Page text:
Q: Tell me about your work in the alternative spring break experience? Why did you want to help organize it? What do you think it taught you?
A: This was my second year participating in an alternative spring break experience, but my first year taking a leadership role. Last spring a group of us traveled to Gary, West Virginia, thanks to the leadership of one of my incredible service fraternity brothers and it was an incredible experience. While we weren't able to replicate the trip, I wanted to be able to give the campus an opportunity to put some of their spare time to good use and connect with one another and our community while giving back. Inspiring leadership and friendship through service has become such an important pillar in my life (and happens to be one of the core values of the service fraternity, Alpha Phi Omega, that has come to shape so much of who I am) and being able to facilitate that experience for others is truly a blessing. Beyond working with others and begging people here and there for various things, organizing this experience has taught me the importance of engaging with one another and giving back in whatever capacity you can.
Q: Why do you think giving back to the community is so important? In what ways do you work to give back?
A: Even if it's just a little at a time, it's so important to give what we can because a culture of giving is what drives community. Our word would be a very different place without those who step up and give back, so I believe it's our duty to do what we can and inspire those around us to do the same. While we don't necessarily realize it, we take and learn so much from our community, so when we get the chance, it's nice to turn around and put something back in.
While I hope to be able to give back on a more public and professional level one day, I do what I can while in school. I joined Alpha Phi Omega during my first year on campus and was immediately surrounded by leaders who cared and wanted to give back. Through the service fraternity I have become connected with various nonprofits and groups throughout Carroll County which has been incredible. I have had the opportunities to work with children at the Boys and Girls Club and at the Arts Council; provide support to Carroll County Food Sunday, the ARC of Carroll County, and [Human Services Program of Carroll County]; work with the Red Cross and the American Cancer Society; and connect with many other local groups. Beyond on-the-ground volunteer work, putting together programs like the alternative spring break and other leadership and service-based opportunities has been one of the most rewarding ways to give back because it's allowed me to put a lot in from behind the scenes and be able to see direct impacts as they unfold before me.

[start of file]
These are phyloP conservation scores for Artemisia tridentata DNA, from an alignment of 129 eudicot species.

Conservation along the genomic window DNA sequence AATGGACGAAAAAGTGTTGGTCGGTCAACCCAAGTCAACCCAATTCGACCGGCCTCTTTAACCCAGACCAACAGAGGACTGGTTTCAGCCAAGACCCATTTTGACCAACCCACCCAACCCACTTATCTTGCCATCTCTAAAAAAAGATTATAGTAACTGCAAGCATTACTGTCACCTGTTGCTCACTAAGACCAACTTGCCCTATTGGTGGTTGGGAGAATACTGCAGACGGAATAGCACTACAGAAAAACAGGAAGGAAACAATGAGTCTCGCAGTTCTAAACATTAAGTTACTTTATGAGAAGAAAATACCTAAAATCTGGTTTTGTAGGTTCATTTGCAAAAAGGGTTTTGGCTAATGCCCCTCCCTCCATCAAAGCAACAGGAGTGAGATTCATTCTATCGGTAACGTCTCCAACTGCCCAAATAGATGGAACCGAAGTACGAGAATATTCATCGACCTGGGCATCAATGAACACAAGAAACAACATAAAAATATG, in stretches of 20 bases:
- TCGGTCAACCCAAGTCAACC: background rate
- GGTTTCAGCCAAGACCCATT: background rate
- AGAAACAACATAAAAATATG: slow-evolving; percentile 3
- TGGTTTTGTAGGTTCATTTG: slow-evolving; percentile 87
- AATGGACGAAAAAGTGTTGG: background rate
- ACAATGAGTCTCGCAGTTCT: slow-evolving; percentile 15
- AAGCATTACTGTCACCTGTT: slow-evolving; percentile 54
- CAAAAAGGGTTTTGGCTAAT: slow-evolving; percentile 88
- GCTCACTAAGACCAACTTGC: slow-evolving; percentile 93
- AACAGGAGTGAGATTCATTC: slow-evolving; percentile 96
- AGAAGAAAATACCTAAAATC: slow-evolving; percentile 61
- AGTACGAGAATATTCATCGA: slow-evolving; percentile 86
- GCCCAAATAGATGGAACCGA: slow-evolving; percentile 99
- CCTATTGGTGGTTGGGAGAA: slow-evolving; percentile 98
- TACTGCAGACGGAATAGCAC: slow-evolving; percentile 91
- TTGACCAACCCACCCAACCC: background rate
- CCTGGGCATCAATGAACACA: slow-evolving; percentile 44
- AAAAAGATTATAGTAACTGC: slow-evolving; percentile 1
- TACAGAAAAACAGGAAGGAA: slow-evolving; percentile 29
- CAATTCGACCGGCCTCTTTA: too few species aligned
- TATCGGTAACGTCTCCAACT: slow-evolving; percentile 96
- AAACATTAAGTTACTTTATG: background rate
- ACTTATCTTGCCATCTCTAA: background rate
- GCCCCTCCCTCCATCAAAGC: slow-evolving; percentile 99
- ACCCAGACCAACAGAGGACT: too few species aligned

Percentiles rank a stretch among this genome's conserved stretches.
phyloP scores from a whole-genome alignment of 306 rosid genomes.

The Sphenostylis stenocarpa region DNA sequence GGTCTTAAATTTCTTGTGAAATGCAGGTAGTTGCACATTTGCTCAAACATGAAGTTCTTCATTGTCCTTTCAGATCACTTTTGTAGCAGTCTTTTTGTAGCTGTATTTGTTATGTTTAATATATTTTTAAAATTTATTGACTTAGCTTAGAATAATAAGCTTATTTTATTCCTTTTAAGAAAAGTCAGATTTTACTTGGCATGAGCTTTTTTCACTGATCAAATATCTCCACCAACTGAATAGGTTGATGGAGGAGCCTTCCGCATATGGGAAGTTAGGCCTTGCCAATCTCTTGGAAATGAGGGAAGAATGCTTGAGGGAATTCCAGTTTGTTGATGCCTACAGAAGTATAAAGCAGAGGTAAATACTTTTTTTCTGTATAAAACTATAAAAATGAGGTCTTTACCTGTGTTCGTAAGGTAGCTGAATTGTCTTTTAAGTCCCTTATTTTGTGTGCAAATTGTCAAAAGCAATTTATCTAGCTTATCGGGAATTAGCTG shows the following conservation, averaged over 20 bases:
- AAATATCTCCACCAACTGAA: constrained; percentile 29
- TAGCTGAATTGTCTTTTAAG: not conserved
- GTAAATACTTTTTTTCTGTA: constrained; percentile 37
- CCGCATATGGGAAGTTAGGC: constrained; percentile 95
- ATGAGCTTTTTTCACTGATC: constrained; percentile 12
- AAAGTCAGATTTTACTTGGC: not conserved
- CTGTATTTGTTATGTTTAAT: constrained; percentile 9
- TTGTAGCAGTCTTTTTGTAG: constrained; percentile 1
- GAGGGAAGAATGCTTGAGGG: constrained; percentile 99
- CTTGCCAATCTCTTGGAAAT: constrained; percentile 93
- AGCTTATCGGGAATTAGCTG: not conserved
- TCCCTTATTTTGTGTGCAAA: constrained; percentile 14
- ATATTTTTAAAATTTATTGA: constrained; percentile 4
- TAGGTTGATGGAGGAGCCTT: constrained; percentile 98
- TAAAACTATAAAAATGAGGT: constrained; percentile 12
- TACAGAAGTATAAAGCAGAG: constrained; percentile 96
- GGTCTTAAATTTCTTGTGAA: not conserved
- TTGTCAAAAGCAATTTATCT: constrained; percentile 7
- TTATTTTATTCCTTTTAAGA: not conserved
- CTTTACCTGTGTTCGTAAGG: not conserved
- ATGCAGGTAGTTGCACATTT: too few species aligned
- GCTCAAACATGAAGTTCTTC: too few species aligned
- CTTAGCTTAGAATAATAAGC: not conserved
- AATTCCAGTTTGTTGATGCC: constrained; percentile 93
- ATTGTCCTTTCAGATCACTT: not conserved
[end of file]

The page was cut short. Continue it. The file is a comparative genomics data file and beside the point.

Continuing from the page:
Q: What do you hope to do after graduation?
A: Plans keep changing, but I would like to eventually pursue a graduate-level degree within Communication, Political Science, Public Policy, or Education. I don't yet know if that will come in the form of law school, a Political Communication Ph. D., or a master's or Fulbright program in one of those fields, but I'm determined to make it happen and have no doubt that it will. I've got an incredible network of supportive professors, mentors, and friends and know that they'll all come together to help me achieve what I set my mind to.